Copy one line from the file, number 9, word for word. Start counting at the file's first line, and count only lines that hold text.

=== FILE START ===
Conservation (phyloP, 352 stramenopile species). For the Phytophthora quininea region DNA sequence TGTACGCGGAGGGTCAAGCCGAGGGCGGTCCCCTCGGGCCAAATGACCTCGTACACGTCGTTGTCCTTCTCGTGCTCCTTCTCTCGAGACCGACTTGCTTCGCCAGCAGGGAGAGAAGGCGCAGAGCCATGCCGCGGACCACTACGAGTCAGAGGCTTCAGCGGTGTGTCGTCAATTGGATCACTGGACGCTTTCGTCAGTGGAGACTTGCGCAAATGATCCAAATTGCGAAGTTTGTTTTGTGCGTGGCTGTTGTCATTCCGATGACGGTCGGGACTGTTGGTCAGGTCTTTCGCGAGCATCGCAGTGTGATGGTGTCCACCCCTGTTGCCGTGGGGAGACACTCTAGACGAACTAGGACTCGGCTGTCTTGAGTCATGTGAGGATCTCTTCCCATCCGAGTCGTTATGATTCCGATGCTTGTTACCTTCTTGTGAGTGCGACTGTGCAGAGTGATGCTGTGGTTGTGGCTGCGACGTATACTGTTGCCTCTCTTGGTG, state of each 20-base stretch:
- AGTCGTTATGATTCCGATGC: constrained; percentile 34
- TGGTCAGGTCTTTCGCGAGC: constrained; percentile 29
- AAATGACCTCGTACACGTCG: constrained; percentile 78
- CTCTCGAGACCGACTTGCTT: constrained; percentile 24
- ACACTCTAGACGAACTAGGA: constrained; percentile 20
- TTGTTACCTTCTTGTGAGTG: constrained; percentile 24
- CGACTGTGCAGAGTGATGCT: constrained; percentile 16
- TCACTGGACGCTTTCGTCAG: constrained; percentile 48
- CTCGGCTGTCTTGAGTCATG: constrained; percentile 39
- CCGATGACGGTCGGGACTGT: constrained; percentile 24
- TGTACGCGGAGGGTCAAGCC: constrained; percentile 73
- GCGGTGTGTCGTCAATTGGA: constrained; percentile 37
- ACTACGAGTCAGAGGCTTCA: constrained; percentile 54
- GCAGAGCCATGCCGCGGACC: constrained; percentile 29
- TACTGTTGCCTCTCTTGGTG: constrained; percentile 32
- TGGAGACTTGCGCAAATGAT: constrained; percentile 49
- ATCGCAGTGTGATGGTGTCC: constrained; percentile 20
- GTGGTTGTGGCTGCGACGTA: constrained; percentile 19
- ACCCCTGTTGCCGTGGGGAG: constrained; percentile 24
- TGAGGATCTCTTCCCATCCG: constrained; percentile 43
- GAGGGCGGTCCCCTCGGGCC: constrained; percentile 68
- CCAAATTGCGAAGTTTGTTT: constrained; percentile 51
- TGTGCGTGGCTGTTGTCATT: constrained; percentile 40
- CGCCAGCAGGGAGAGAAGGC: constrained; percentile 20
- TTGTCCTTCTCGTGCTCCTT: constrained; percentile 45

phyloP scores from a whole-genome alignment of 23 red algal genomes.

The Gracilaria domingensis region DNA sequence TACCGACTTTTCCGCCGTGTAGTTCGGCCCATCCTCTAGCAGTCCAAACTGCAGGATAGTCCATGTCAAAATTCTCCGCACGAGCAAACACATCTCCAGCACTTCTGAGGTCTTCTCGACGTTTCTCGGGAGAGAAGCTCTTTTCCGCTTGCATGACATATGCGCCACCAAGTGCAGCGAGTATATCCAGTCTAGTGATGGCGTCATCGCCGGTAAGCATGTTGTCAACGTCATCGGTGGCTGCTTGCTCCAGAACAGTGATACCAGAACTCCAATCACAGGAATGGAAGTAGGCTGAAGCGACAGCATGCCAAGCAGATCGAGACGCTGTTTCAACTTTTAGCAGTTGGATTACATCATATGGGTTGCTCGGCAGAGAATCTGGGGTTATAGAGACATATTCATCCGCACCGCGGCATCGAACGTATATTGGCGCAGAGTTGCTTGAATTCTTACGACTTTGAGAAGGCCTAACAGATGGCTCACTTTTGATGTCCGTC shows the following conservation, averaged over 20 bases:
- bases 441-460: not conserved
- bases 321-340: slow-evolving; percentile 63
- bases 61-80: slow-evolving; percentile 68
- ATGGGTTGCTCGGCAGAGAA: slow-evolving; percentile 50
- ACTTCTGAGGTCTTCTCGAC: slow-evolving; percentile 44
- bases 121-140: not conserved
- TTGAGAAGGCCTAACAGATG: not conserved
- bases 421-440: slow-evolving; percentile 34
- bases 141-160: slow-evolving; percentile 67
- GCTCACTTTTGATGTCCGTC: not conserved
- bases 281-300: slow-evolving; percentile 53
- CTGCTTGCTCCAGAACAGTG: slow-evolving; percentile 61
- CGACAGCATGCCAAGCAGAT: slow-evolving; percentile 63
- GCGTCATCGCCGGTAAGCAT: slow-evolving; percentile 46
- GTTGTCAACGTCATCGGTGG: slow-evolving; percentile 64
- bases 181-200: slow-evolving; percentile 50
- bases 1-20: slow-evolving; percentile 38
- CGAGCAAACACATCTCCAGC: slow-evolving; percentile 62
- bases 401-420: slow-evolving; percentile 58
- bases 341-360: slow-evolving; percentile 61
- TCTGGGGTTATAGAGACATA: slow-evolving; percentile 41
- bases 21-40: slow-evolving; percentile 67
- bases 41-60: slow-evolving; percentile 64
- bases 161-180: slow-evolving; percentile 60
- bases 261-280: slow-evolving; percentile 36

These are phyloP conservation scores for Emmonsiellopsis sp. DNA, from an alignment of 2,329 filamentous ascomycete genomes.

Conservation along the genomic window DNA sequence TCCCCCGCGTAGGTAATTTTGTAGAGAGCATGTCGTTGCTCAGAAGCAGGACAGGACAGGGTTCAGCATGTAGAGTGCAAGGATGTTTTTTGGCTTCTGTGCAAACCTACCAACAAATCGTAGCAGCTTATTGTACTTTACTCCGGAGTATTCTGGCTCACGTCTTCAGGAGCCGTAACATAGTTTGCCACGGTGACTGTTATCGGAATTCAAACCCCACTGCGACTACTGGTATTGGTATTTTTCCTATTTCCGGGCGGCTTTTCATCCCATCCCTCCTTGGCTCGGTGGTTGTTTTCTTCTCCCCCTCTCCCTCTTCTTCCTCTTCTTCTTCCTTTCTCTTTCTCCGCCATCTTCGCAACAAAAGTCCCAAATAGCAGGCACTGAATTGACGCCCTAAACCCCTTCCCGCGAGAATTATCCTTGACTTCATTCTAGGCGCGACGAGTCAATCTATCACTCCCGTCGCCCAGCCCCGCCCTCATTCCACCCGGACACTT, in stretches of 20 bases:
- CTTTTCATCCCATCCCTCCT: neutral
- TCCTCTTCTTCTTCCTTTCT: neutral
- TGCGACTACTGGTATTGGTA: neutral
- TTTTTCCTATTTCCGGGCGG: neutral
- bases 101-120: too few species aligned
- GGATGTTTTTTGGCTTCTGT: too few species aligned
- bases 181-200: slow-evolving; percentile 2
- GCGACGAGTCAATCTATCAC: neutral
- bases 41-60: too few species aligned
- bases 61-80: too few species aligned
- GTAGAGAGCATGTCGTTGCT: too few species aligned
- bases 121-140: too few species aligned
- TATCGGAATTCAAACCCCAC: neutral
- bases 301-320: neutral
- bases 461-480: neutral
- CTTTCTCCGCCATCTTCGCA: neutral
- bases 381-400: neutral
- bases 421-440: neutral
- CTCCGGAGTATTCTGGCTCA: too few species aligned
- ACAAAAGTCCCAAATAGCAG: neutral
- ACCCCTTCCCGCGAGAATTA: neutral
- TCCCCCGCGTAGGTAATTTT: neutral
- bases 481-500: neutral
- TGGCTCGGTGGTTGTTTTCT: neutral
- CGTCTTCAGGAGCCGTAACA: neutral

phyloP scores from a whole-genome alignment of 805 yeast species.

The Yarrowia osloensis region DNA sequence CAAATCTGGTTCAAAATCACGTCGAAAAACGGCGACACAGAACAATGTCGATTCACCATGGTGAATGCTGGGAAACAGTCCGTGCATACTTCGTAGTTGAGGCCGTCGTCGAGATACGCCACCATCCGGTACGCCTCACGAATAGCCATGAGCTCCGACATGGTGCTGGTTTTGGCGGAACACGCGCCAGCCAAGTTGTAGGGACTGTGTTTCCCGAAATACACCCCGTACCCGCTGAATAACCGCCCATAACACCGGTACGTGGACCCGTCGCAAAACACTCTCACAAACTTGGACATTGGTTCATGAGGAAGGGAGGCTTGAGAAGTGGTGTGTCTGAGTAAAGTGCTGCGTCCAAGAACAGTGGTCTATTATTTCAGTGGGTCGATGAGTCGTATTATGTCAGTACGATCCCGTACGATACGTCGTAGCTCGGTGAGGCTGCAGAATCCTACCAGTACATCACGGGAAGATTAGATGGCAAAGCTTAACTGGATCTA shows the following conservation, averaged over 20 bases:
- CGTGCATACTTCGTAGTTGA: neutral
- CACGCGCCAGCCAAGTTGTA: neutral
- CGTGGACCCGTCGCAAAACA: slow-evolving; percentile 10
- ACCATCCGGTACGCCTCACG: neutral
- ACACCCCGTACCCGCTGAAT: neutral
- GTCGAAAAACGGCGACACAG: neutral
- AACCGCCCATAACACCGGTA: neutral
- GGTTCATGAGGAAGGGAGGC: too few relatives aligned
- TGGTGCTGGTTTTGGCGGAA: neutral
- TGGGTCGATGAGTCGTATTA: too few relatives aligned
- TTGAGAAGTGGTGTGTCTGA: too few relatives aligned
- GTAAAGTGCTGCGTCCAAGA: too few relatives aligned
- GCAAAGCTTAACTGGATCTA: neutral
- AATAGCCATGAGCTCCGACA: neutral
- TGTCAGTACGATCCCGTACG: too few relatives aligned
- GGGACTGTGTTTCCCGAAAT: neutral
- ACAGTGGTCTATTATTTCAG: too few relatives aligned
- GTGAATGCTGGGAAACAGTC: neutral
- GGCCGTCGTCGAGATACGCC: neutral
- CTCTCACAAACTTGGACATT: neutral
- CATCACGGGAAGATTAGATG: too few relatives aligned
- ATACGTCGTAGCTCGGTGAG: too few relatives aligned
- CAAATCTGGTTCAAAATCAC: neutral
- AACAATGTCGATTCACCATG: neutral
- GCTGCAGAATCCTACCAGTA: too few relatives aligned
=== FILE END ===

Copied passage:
- TCACTGGACGCTTTCGTCAG: constrained; percentile 48